Exchange-Traded Funds For Dummies
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Small cap international stocks and the ETFs that hold them have even less correlation to the U.S. stock market than larger foreign stocks. The reason is simple: If the U.S. economy takes a swan dive, it will seriously hurt conglomerates — Nestle, Toyota, and British Petroleum, for example — that serve the U.S. market, regardless of where their corporate headquarters are located.

A fall in the U.S. economy and U.S. stock market is less likely to affect smaller foreign corporations that sell mostly within their national borders.

Regardless of the investment vehicle you choose, a good chunk of your international stock holdings — perhaps as much as 50 percent, if you can stomach the volatility — should go to small cap holdings. The two ETFs you should consider are from Vanguard and iShares. Note that there are considerable differences between the two.

Vanguard FTSE All-World ex-US Small Cap Index (VSS)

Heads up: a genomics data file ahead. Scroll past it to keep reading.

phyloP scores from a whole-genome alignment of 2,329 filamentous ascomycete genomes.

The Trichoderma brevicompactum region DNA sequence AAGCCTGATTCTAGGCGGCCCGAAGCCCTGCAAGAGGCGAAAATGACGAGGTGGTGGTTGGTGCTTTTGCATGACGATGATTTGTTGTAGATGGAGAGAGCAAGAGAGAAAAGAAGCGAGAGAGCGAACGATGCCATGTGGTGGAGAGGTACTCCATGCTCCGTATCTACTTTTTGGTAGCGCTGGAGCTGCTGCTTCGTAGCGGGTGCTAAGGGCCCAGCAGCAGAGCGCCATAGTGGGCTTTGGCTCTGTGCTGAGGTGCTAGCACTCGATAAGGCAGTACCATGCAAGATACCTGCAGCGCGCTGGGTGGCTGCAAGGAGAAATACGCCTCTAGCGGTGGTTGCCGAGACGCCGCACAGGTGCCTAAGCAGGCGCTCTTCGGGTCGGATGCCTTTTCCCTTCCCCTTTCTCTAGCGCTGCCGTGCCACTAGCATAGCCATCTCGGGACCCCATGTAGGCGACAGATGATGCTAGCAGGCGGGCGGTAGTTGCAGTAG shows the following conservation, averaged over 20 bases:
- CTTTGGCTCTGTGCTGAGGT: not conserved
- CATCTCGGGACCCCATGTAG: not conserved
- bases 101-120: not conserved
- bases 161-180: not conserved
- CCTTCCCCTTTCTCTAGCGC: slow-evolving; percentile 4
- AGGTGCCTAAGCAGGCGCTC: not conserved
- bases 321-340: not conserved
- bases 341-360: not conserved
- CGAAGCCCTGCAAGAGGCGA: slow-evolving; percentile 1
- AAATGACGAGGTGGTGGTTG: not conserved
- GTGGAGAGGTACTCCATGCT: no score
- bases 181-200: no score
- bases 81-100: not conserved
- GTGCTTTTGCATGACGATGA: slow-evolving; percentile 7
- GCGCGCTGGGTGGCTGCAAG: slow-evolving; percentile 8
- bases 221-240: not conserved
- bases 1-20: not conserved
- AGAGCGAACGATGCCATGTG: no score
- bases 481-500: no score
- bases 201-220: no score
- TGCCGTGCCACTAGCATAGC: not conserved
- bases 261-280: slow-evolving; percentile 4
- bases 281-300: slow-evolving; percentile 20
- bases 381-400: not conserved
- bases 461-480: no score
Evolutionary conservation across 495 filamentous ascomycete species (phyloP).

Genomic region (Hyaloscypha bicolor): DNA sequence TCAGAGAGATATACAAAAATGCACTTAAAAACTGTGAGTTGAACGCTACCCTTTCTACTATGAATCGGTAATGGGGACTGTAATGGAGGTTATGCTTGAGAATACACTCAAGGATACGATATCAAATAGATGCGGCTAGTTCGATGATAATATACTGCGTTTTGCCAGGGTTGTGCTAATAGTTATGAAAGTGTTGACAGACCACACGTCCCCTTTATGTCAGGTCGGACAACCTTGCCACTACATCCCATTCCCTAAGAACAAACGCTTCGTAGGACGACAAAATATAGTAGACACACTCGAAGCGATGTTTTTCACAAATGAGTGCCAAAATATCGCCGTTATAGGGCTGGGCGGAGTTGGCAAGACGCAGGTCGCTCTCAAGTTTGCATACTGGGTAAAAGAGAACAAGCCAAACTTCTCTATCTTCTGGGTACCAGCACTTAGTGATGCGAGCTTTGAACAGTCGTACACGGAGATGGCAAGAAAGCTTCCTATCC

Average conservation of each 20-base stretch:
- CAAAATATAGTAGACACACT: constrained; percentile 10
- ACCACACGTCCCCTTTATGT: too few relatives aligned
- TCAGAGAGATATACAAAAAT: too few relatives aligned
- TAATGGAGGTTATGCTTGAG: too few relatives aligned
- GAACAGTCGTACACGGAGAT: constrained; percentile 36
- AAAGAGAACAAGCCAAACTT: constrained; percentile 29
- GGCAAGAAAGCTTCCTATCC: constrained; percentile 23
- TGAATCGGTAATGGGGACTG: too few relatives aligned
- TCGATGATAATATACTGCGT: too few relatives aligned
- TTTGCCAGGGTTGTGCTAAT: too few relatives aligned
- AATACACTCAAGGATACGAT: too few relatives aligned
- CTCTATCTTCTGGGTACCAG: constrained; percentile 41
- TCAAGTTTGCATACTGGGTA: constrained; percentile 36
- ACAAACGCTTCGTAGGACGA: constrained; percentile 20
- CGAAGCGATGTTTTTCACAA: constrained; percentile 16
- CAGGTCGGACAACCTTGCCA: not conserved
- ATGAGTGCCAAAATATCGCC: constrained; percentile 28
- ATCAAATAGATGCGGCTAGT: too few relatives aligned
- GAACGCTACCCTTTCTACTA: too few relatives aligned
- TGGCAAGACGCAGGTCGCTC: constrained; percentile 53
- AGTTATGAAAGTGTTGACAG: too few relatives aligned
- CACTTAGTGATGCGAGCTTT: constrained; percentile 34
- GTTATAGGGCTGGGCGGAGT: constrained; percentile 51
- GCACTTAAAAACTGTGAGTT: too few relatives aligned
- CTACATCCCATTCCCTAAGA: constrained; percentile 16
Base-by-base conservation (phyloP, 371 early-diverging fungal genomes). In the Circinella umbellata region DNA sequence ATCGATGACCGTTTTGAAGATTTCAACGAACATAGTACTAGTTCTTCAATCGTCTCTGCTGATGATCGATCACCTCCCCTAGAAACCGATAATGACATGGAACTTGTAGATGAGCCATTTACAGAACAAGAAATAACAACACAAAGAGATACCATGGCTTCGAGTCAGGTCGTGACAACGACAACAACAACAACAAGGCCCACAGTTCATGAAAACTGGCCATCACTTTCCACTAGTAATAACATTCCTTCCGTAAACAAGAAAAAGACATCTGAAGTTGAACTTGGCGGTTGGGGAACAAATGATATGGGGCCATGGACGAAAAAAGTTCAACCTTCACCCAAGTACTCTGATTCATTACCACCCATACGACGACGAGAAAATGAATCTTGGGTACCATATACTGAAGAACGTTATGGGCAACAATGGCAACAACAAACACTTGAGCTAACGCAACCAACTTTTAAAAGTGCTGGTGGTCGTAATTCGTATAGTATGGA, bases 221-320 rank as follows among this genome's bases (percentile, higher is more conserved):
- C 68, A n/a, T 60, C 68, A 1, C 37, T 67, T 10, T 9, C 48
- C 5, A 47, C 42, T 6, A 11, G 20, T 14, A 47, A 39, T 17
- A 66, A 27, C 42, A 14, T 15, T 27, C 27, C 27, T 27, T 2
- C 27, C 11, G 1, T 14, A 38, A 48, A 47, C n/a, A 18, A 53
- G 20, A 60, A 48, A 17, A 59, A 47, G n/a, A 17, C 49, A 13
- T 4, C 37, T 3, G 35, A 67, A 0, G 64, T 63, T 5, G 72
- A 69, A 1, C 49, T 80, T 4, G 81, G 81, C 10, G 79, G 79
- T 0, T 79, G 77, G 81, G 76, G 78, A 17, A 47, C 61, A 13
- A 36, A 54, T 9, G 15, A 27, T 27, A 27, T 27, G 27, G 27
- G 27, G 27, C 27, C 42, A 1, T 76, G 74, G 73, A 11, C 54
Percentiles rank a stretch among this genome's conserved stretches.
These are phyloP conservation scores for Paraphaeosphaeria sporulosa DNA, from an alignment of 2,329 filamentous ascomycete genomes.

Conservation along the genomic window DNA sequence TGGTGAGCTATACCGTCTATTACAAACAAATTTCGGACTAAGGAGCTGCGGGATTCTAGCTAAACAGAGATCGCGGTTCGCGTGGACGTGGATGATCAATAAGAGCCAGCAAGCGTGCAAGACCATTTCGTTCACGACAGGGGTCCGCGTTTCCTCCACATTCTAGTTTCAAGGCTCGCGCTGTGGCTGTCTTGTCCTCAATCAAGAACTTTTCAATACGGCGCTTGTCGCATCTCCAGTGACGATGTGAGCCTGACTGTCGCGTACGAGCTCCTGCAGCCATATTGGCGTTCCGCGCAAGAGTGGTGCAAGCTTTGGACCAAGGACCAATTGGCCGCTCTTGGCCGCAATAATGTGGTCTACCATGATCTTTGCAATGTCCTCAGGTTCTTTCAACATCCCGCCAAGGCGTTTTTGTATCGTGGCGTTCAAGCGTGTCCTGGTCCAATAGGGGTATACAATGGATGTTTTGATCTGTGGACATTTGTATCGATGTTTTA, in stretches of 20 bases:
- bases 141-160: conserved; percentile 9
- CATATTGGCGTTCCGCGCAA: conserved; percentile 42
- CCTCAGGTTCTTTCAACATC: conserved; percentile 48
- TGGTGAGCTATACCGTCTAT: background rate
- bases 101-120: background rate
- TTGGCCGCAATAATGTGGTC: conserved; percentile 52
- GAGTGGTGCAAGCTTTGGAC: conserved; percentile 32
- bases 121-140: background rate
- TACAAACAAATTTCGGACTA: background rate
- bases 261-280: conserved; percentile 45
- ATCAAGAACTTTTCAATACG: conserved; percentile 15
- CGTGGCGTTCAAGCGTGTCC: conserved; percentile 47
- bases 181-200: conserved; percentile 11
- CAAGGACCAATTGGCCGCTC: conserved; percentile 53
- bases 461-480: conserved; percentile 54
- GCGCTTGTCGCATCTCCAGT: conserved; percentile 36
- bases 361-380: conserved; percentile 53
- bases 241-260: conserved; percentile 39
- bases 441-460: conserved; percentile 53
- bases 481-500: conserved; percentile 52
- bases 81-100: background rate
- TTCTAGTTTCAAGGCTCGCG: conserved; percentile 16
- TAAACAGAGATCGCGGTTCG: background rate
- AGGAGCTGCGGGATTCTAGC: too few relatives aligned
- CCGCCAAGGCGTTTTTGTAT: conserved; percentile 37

Indexed to: The FTSE Global Small Cap ex-US Index, which tracks more than 3,000 small cap company stocks in both developed nations (76 percent of the stocks) and emerging markets (24 percent)

Expense ratio: 0.33 percent

Top five country holdings: Canada, United Kingdom, Japan, Taiwan, Australia

For exposure to small cap international, you aren’t going to find a less expensive or more diversified avenue. This fund trades commission-free if held at Vanguard.

iShares MSCI EAFE Small Cap Index (SCZ)

Indexed to: The MSCI EAFE Small Cap Index, which tracks more than 2,300 stocks from developed market nations other than the United States

Expense ratio: 0.40 percent

Top five country holdings: Japan, United Kingdom, Australia, Germany, Switzerland

Although a little more expensive than the Vanguard offering, this fund is still an excellent choice for international small cap exposure.

Note, however, that unlike the Vanguard ETF, SCZ does not allocate any portion of its portfolio to emerging markets. If you own SCZ and you want that exposure, you might consider a modest position in one of a handful of small cap emerging market ETFs, such as the SPDR S&P Emerging Markets Small Cap (EWX) or the WisdomTree Emerging Markets SmallCap Dividend ETF (DGS).

About This Article

This article is from the book:

About the book author:

Russell Wild is a NAPFA certified financial advisor and principal of Global Portfolios, an investment advisory firm based in Allentown, PA that works with clients of both substantial and modest means. He has written two dozen books and numerous articles on financial matters.

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